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Equitable Distribution vs. Common Property: South Carolina’s Approach

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What Will Happen To Our Property After a Divorce?

Aside from child custody or alimony, one of the most common issues that clients question is what may happen to their property following a divorce. You may have real estate or investment properties that you are now worried about losing or losing a share of.

Many states have their own rules governing how property and other assets are to be divided. South Carolina follows an “equitable division” rule, sometimes called “separate property”. If a shorter marriage exists, several factors can contribute to how assets are separated. With a longer marriage, a reasonable expectation is that the property will follow a division that leaves each party with half.

What is a Community Property State?

If South Carolina were a “community property” state, most or all of the property acquired by the couple while they were together may be divided 50/50 between the two spouses. However, South Carolina is not a community property state.

For example, if one spouse walks away with a property valued at $180,000, the other spouse could end up with a variety of assets that equal that amount. Perhaps the two share a retirement fund or savings account with that amount. The other spouse may end up with both to offset the $180,000 property. In some states, that is how the assets are divided.

Equitable Distribution in South Carolina

Equitable distribution can be challenging, as it is determined based on several factors. The key component is whether or not the property was marital or non-marital. Who’s name is on the deed is irrelevant.

According to the South Carolina law, marital property is “real or personal property acquired during the course of the parties’ marriage through the use of marital funds or through the sale of additional marital property.” Real property includes real estate, and personal property includes items like cars, boats, or household items of value. It is important to note that shared debts between the spouses are also typically included in marital property and, therefore, will have to be divided. 

Non-marital property can include things like items inherited throughout the marriage, with an exception typically given to property or assets that the spouse who inherited it chooses to add the other spouse to the title of said item. Gifts from third parties that were given to either spouse are not typically considered marital property either.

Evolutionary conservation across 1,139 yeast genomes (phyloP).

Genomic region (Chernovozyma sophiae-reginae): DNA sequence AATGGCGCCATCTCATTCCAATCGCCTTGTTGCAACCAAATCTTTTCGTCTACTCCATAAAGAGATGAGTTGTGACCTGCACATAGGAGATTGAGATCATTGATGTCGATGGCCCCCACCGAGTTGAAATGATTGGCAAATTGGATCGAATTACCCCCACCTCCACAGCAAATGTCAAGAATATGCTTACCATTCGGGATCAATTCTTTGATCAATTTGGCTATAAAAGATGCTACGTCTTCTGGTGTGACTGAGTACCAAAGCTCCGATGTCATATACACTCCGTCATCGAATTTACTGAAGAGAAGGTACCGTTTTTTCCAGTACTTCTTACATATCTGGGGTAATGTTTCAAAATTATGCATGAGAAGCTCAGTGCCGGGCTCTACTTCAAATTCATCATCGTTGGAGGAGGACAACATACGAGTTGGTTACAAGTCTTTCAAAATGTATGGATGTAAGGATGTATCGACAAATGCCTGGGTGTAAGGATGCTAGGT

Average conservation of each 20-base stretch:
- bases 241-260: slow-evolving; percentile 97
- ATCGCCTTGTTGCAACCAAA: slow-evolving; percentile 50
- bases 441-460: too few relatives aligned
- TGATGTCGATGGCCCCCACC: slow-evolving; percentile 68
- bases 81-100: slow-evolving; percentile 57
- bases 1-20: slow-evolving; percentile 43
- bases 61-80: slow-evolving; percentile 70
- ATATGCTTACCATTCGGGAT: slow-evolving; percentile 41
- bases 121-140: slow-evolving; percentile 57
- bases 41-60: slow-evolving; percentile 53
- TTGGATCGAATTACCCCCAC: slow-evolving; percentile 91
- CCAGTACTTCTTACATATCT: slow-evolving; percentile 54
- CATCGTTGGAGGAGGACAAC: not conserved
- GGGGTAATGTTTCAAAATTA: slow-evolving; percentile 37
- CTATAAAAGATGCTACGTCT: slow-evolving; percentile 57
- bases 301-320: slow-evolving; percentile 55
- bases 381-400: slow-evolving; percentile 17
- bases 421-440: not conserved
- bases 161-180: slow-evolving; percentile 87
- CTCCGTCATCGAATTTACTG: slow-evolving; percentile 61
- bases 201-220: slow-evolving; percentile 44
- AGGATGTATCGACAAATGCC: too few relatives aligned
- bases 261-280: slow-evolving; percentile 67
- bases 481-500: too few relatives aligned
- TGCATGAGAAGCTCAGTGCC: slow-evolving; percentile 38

What Factors Will The Judge Consider When Dividing Property?

Several factors are involved in determining what each spouse will end up with. Below is a list of common examples, but it is not meant to be exhaustive.

As mentioned above, the duration of the marriage will play a significant factor in the decision.

The income of each spouse and their future earning potential or expected future income. The spouse with the lower income may end up with more of the shared property.

Physical and emotional health of each spouse and how that may change as a result of the divorce

If either spouse will require additional training or education to increase their earning potential in the future, this will be reviewed.

If alimony were awarded to either party, this is included in the process.

The non-marital property of each spouse is factored in.

Any tax implications as a result of dividing the property will be included.

Child custody and associated expenses will be reviewed.

What role does the current family home play in the children’s lives, and how dividing that may look to them. The children’s best interests are prominent in the equitable property division.

Any other relevant facts the judge may deem necessary, such as vested retirement benefits, existing obligations for either spouse such as previous alimony or child support payments, and more.

What Value Do Non-Monetary Contributions Have to Marital Property?

Judges will also review the non-monetary contributions of either spouse during the marriage. This notion can mean that one spouse sacrificed furthering their career during the marriage to care for the children or the household. Or if one spouse supported the other while they similarly finished college for them to get ahead in life.

An experienced attorney can help establish what the contributions should amount to and fight for them to be accurately represented in the division of assets.

What if There Were a Prenuptial Agreement?

If a valid prenuptial agreement states that one party will receive more of the marital property than the other, this agreement takes precedence over the state laws on equitable division.

It’s essential to ensure the prenup is valid and enforceable to benefit from having one in place to protect your share of the marital property.

Your Tireless Support When You Need it the Most

We have worked with clients preparing for or going through divorce for nearly 25 years. While divorce can be trying and frustrating, it doesn’t have to be excruciating. Ensure that you are in good hands with a team that has an established reputation and focuses on family law.

We understand the divorce process well and can help prepare you financially for this new chapter of your life. With an experienced and fierce advocate by your side, we can provide ample evidence suggesting how to divide property best so you aren’t left with far less than you deserve.

Contact our office today at (864) 689-4482 to schedule your strategy session. We will discuss your situation and priorities and formulate an effective strategy that refreshes you and prepares you to take on this new chapter in your life.

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